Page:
• A Linear Least-Squares Regression Task.
• Counter-Example(s):
• See: Curve Fitting, System of Linear Equations, Linear Model.

References

2014

• (Wikipedia, 2014) ⇒ http://en.wikipedia.org/wiki/linear_regression Retrieved:2014-11-23.
• In statistics, linear regression is an approach for modeling the relationship between a scalar dependent variable y and one or more explanatory variables denoted X. The case of one explanatory variable is called simple linear regression. For more than one explanatory variable, the process is called multiple linear regression. (This term should be distinguished from multivariate linear regression, where multiple correlated dependent variables are predicted,rather than a single scalar variable.)

In linear regression, data are modeled using linear predictor functions, and unknown model parameters are estimated from the data. Such models are called linear models. Most commonly, linear regression refers to a model in which the conditional mean of y given the value of X is an affine function of X. Less commonly, linear regression could refer to a model in which the median, or some other quantile of the conditional distribution of y given X is expressed as a linear function of X. Like all forms of regression analysis, linear regression focuses on the conditional probability distribution of y given X, rather than on the joint probability distribution of y and X, which is the domain of multivariate analysis.

Linear regression was the first type of regression analysis to be studied rigorously, and to be used extensively in practical applications. This is because models which depend linearly on their unknown parameters are easier to fit than models which are non-linearly related to their parameters and because the statistical properties of the resulting estimators are easier to determine.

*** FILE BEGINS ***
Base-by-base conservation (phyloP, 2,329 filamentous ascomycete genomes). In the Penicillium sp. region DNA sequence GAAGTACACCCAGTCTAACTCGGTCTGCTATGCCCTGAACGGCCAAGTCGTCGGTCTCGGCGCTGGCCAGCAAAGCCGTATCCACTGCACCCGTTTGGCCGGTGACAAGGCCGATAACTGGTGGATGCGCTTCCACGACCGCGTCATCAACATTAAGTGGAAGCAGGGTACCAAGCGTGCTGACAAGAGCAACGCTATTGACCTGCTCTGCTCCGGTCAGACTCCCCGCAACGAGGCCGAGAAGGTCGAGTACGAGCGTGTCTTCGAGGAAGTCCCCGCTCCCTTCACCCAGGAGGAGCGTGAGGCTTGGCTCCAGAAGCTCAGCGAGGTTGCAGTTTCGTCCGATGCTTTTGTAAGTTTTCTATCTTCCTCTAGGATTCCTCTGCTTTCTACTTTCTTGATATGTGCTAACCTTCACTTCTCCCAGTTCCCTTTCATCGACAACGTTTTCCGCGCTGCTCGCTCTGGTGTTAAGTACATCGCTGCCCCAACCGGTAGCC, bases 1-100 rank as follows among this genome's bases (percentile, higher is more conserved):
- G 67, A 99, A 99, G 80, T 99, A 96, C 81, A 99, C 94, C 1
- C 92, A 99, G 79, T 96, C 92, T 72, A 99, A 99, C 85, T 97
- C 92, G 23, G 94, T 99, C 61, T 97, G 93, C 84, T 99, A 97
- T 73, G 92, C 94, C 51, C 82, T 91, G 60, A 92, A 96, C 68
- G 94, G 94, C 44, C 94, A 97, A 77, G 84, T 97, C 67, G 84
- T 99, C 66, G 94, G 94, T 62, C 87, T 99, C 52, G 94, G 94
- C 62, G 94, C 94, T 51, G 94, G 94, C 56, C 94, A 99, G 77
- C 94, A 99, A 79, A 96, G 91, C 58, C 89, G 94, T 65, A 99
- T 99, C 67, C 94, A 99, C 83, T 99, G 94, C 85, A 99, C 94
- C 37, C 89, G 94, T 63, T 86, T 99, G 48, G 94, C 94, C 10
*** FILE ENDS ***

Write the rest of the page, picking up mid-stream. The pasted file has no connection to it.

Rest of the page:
Linear regression has many practical uses. Most applications fall into one of the following two broad categories:

• If the goal is prediction, or forecasting, or reduction, linear regression can be used to fit a predictive model to an observed data set of y and X values. After developing such a model, if an additional value of X is then given without its accompanying value of y, the fitted model can be used to make a prediction of the value of y.
• Given a variable y and a number of variables X1, ..., Xp that may be related to y, linear regression analysis can be applied to quantify the strength of the relationship between y and the Xj, to assess which Xj may have no relationship with y at all, and to identify which subsets of the Xj contain redundant information about y.
• Linear regression models are often fitted using the least squares approach, but they may also be fitted in other ways, such as by minimizing the "lack of fit" in some other norm (as with least absolute deviations regression), or by minimizing a penalized version of the least squares loss function as in ridge regression (L2-norm penalty) and lasso (L1-norm penalty). Conversely, the least squares approach can be used to fit models that are not linear models. Thus, although the terms "least squares" and "linear model" are closely linked, they are not synonymous.